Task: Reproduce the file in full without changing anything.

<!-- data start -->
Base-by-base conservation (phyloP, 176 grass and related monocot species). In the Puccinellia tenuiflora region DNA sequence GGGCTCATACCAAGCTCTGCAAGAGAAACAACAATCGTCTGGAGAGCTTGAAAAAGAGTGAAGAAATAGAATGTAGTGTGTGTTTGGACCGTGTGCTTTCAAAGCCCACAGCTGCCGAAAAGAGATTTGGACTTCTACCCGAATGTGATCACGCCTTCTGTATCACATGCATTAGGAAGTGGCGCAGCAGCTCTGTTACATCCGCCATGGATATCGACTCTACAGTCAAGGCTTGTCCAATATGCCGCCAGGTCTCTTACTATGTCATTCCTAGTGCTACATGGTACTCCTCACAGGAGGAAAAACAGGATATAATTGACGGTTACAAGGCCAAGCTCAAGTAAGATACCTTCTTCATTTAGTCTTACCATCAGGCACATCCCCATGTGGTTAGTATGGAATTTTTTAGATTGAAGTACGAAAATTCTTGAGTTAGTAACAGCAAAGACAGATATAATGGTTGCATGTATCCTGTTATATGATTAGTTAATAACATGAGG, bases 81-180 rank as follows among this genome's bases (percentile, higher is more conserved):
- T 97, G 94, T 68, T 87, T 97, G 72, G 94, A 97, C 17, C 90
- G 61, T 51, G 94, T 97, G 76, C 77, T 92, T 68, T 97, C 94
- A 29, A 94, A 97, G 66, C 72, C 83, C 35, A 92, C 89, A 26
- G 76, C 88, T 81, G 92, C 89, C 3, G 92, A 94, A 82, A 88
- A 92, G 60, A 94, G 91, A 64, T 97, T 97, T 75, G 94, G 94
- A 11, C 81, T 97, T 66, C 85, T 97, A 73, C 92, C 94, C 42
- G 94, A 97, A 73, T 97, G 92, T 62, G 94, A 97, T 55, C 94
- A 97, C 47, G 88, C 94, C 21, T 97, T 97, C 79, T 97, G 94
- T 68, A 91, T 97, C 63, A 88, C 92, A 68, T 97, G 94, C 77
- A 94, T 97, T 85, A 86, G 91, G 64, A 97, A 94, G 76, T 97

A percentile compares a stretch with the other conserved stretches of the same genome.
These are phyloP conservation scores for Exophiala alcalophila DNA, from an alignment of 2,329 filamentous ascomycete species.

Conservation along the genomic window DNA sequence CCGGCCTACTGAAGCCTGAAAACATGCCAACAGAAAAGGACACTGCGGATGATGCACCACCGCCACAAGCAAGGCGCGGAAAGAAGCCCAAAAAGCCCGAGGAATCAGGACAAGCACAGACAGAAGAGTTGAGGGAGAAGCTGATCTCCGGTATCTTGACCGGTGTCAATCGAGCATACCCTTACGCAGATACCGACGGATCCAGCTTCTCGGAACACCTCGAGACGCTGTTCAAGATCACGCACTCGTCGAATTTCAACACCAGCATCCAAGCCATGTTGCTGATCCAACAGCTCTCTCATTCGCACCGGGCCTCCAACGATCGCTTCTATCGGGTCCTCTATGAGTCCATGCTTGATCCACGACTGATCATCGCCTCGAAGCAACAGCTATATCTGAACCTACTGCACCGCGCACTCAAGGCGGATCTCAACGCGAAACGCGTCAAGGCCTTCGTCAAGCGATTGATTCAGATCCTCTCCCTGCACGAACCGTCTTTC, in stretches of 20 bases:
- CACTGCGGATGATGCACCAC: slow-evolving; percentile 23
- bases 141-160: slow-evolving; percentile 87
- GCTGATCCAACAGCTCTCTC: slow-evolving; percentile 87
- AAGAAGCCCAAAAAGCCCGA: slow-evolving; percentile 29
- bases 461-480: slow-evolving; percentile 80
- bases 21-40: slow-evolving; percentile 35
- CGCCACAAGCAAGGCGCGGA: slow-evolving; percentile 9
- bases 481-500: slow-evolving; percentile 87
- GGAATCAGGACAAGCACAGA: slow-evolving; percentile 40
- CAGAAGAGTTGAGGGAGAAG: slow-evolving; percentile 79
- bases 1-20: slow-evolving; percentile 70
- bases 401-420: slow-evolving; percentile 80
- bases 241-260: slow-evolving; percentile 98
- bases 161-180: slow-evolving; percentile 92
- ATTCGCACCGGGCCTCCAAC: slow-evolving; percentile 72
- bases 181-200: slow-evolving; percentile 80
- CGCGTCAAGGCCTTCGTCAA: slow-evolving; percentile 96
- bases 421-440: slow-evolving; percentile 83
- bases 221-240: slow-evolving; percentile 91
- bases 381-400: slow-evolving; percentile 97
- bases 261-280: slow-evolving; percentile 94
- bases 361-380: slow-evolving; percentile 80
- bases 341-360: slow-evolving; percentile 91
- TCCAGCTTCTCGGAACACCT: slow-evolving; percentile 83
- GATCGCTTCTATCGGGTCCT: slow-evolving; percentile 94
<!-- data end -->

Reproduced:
Base-by-base conservation (phyloP, 176 grass and related monocot species). In the Puccinellia tenuiflora region DNA sequence GGGCTCATACCAAGCTCTGCAAGAGAAACAACAATCGTCTGGAGAGCTTGAAAAAGAGTGAAGAAATAGAATGTAGTGTGTGTTTGGACCGTGTGCTTTCAAAGCCCACAGCTGCCGAAAAGAGATTTGGACTTCTACCCGAATGTGATCACGCCTTCTGTATCACATGCATTAGGAAGTGGCGCAGCAGCTCTGTTACATCCGCCATGGATATCGACTCTACAGTCAAGGCTTGTCCAATATGCCGCCAGGTCTCTTACTATGTCATTCCTAGTGCTACATGGTACTCCTCACAGGAGGAAAAACAGGATATAATTGACGGTTACAAGGCCAAGCTCAAGTAAGATACCTTCTTCATTTAGTCTTACCATCAGGCACATCCCCATGTGGTTAGTATGGAATTTTTTAGATTGAAGTACGAAAATTCTTGAGTTAGTAACAGCAAAGACAGATATAATGGTTGCATGTATCCTGTTATATGATTAGTTAATAACATGAGG, bases 81-180 rank as follows among this genome's bases (percentile, higher is more conserved):
- T 97, G 94, T 68, T 87, T 97, G 72, G 94, A 97, C 17, C 90
- G 61, T 51, G 94, T 97, G 76, C 77, T 92, T 68, T 97, C 94
- A 29, A 94, A 97, G 66, C 72, C 83, C 35, A 92, C 89, A 26
- G 76, C 88, T 81, G 92, C 89, C 3, G 92, A 94, A 82, A 88
- A 92, G 60, A 94, G 91, A 64, T 97, T 97, T 75, G 94, G 94
- A 11, C 81, T 97, T 66, C 85, T 97, A 73, C 92, C 94, C 42
- G 94, A 97, A 73, T 97, G 92, T 62, G 94, A 97, T 55, C 94
- A 97, C 47, G 88, C 94, C 21, T 97, T 97, C 79, T 97, G 94
- T 68, A 91, T 97, C 63, A 88, C 92, A 68, T 97, G 94, C 77
- A 94, T 97, T 85, A 86, G 91, G 64, A 97, A 94, G 76, T 97

A percentile compares a stretch with the other conserved stretches of the same genome.
These are phyloP conservation scores for Exophiala alcalophila DNA, from an alignment of 2,329 filamentous ascomycete species.

Conservation along the genomic window DNA sequence CCGGCCTACTGAAGCCTGAAAACATGCCAACAGAAAAGGACACTGCGGATGATGCACCACCGCCACAAGCAAGGCGCGGAAAGAAGCCCAAAAAGCCCGAGGAATCAGGACAAGCACAGACAGAAGAGTTGAGGGAGAAGCTGATCTCCGGTATCTTGACCGGTGTCAATCGAGCATACCCTTACGCAGATACCGACGGATCCAGCTTCTCGGAACACCTCGAGACGCTGTTCAAGATCACGCACTCGTCGAATTTCAACACCAGCATCCAAGCCATGTTGCTGATCCAACAGCTCTCTCATTCGCACCGGGCCTCCAACGATCGCTTCTATCGGGTCCTCTATGAGTCCATGCTTGATCCACGACTGATCATCGCCTCGAAGCAACAGCTATATCTGAACCTACTGCACCGCGCACTCAAGGCGGATCTCAACGCGAAACGCGTCAAGGCCTTCGTCAAGCGATTGATTCAGATCCTCTCCCTGCACGAACCGTCTTTC, in stretches of 20 bases:
- CACTGCGGATGATGCACCAC: slow-evolving; percentile 23
- bases 141-160: slow-evolving; percentile 87
- GCTGATCCAACAGCTCTCTC: slow-evolving; percentile 87
- AAGAAGCCCAAAAAGCCCGA: slow-evolving; percentile 29
- bases 461-480: slow-evolving; percentile 80
- bases 21-40: slow-evolving; percentile 35
- CGCCACAAGCAAGGCGCGGA: slow-evolving; percentile 9
- bases 481-500: slow-evolving; percentile 87
- GGAATCAGGACAAGCACAGA: slow-evolving; percentile 40
- CAGAAGAGTTGAGGGAGAAG: slow-evolving; percentile 79
- bases 1-20: slow-evolving; percentile 70
- bases 401-420: slow-evolving; percentile 80
- bases 241-260: slow-evolving; percentile 98
- bases 161-180: slow-evolving; percentile 92
- ATTCGCACCGGGCCTCCAAC: slow-evolving; percentile 72
- bases 181-200: slow-evolving; percentile 80
- CGCGTCAAGGCCTTCGTCAA: slow-evolving; percentile 96
- bases 421-440: slow-evolving; percentile 83
- bases 221-240: slow-evolving; percentile 91
- bases 381-400: slow-evolving; percentile 97
- bases 261-280: slow-evolving; percentile 94
- bases 361-380: slow-evolving; percentile 80
- bases 341-360: slow-evolving; percentile 91
- TCCAGCTTCTCGGAACACCT: slow-evolving; percentile 83
- GATCGCTTCTATCGGGTCCT: slow-evolving; percentile 94